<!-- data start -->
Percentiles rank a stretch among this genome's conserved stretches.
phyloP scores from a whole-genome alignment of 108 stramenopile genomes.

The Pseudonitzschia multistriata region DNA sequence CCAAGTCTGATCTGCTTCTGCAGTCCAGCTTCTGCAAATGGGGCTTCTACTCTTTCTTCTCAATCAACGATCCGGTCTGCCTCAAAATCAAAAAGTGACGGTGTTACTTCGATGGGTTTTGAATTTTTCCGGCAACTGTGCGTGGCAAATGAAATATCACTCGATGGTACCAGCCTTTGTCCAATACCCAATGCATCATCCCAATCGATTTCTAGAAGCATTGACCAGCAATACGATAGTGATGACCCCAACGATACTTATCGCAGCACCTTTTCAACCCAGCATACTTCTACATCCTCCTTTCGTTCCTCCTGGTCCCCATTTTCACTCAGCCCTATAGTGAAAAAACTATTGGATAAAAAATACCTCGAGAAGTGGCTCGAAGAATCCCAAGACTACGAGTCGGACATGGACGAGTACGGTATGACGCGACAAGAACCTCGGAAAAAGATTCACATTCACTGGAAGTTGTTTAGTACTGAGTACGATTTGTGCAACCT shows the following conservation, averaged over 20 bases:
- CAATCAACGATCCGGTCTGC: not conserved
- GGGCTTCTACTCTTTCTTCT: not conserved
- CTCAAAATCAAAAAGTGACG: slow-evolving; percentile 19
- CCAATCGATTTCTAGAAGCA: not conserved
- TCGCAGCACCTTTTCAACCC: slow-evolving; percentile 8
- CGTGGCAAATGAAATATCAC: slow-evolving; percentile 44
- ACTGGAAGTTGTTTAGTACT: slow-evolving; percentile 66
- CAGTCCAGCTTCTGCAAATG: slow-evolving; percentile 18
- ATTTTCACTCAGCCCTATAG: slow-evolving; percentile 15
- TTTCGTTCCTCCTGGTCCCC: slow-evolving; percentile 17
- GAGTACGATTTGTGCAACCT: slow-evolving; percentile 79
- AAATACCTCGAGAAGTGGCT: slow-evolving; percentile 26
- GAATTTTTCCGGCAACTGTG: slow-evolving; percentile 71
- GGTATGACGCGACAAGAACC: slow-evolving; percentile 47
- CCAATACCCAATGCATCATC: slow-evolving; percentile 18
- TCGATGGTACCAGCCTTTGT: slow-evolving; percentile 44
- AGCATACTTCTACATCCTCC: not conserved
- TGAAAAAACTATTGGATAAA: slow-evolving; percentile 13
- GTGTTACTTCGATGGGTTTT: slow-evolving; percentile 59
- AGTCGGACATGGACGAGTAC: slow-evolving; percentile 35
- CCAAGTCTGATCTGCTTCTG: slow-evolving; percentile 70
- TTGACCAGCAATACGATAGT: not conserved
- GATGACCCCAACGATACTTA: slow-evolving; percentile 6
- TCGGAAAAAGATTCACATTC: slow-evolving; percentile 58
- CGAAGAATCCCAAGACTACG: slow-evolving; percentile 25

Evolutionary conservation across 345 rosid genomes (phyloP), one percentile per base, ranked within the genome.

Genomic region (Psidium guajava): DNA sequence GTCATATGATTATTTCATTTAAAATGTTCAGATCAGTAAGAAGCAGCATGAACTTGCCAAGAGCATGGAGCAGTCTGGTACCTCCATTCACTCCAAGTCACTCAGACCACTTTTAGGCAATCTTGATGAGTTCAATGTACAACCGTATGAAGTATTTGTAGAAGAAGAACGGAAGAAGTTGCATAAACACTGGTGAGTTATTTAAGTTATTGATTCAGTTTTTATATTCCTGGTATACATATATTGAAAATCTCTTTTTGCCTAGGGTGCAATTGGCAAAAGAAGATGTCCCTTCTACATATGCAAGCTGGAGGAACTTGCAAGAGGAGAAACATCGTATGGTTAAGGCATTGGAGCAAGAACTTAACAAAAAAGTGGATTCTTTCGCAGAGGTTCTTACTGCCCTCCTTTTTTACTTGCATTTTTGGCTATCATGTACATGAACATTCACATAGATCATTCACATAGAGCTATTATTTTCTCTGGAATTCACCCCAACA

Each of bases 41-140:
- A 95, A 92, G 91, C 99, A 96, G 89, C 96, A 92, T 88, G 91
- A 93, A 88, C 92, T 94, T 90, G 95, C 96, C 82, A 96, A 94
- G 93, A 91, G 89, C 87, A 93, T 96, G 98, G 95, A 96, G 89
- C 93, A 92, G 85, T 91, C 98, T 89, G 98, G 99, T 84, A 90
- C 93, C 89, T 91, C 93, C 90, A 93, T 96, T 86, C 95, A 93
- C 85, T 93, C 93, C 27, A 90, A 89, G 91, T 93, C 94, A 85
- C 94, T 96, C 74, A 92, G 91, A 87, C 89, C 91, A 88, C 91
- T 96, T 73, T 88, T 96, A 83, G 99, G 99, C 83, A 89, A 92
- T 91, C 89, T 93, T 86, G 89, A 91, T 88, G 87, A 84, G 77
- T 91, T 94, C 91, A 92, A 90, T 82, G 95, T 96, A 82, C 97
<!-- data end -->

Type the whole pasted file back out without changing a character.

Percentiles rank a stretch among this genome's conserved stretches.
phyloP scores from a whole-genome alignment of 108 stramenopile genomes.

The Pseudonitzschia multistriata region DNA sequence CCAAGTCTGATCTGCTTCTGCAGTCCAGCTTCTGCAAATGGGGCTTCTACTCTTTCTTCTCAATCAACGATCCGGTCTGCCTCAAAATCAAAAAGTGACGGTGTTACTTCGATGGGTTTTGAATTTTTCCGGCAACTGTGCGTGGCAAATGAAATATCACTCGATGGTACCAGCCTTTGTCCAATACCCAATGCATCATCCCAATCGATTTCTAGAAGCATTGACCAGCAATACGATAGTGATGACCCCAACGATACTTATCGCAGCACCTTTTCAACCCAGCATACTTCTACATCCTCCTTTCGTTCCTCCTGGTCCCCATTTTCACTCAGCCCTATAGTGAAAAAACTATTGGATAAAAAATACCTCGAGAAGTGGCTCGAAGAATCCCAAGACTACGAGTCGGACATGGACGAGTACGGTATGACGCGACAAGAACCTCGGAAAAAGATTCACATTCACTGGAAGTTGTTTAGTACTGAGTACGATTTGTGCAACCT shows the following conservation, averaged over 20 bases:
- CAATCAACGATCCGGTCTGC: not conserved
- GGGCTTCTACTCTTTCTTCT: not conserved
- CTCAAAATCAAAAAGTGACG: slow-evolving; percentile 19
- CCAATCGATTTCTAGAAGCA: not conserved
- TCGCAGCACCTTTTCAACCC: slow-evolving; percentile 8
- CGTGGCAAATGAAATATCAC: slow-evolving; percentile 44
- ACTGGAAGTTGTTTAGTACT: slow-evolving; percentile 66
- CAGTCCAGCTTCTGCAAATG: slow-evolving; percentile 18
- ATTTTCACTCAGCCCTATAG: slow-evolving; percentile 15
- TTTCGTTCCTCCTGGTCCCC: slow-evolving; percentile 17
- GAGTACGATTTGTGCAACCT: slow-evolving; percentile 79
- AAATACCTCGAGAAGTGGCT: slow-evolving; percentile 26
- GAATTTTTCCGGCAACTGTG: slow-evolving; percentile 71
- GGTATGACGCGACAAGAACC: slow-evolving; percentile 47
- CCAATACCCAATGCATCATC: slow-evolving; percentile 18
- TCGATGGTACCAGCCTTTGT: slow-evolving; percentile 44
- AGCATACTTCTACATCCTCC: not conserved
- TGAAAAAACTATTGGATAAA: slow-evolving; percentile 13
- GTGTTACTTCGATGGGTTTT: slow-evolving; percentile 59
- AGTCGGACATGGACGAGTAC: slow-evolving; percentile 35
- CCAAGTCTGATCTGCTTCTG: slow-evolving; percentile 70
- TTGACCAGCAATACGATAGT: not conserved
- GATGACCCCAACGATACTTA: slow-evolving; percentile 6
- TCGGAAAAAGATTCACATTC: slow-evolving; percentile 58
- CGAAGAATCCCAAGACTACG: slow-evolving; percentile 25

Evolutionary conservation across 345 rosid genomes (phyloP), one percentile per base, ranked within the genome.

Genomic region (Psidium guajava): DNA sequence GTCATATGATTATTTCATTTAAAATGTTCAGATCAGTAAGAAGCAGCATGAACTTGCCAAGAGCATGGAGCAGTCTGGTACCTCCATTCACTCCAAGTCACTCAGACCACTTTTAGGCAATCTTGATGAGTTCAATGTACAACCGTATGAAGTATTTGTAGAAGAAGAACGGAAGAAGTTGCATAAACACTGGTGAGTTATTTAAGTTATTGATTCAGTTTTTATATTCCTGGTATACATATATTGAAAATCTCTTTTTGCCTAGGGTGCAATTGGCAAAAGAAGATGTCCCTTCTACATATGCAAGCTGGAGGAACTTGCAAGAGGAGAAACATCGTATGGTTAAGGCATTGGAGCAAGAACTTAACAAAAAAGTGGATTCTTTCGCAGAGGTTCTTACTGCCCTCCTTTTTTACTTGCATTTTTGGCTATCATGTACATGAACATTCACATAGATCATTCACATAGAGCTATTATTTTCTCTGGAATTCACCCCAACA

Each of bases 41-140:
- A 95, A 92, G 91, C 99, A 96, G 89, C 96, A 92, T 88, G 91
- A 93, A 88, C 92, T 94, T 90, G 95, C 96, C 82, A 96, A 94
- G 93, A 91, G 89, C 87, A 93, T 96, G 98, G 95, A 96, G 89
- C 93, A 92, G 85, T 91, C 98, T 89, G 98, G 99, T 84, A 90
- C 93, C 89, T 91, C 93, C 90, A 93, T 96, T 86, C 95, A 93
- C 85, T 93, C 93, C 27, A 90, A 89, G 91, T 93, C 94, A 85
- C 94, T 96, C 74, A 92, G 91, A 87, C 89, C 91, A 88, C 91
- T 96, T 73, T 88, T 96, A 83, G 99, G 99, C 83, A 89, A 92
- T 91, C 89, T 93, T 86, G 89, A 91, T 88, G 87, A 84, G 77
- T 91, T 94, C 91, A 92, A 90, T 82, G 95, T 96, A 82, C 97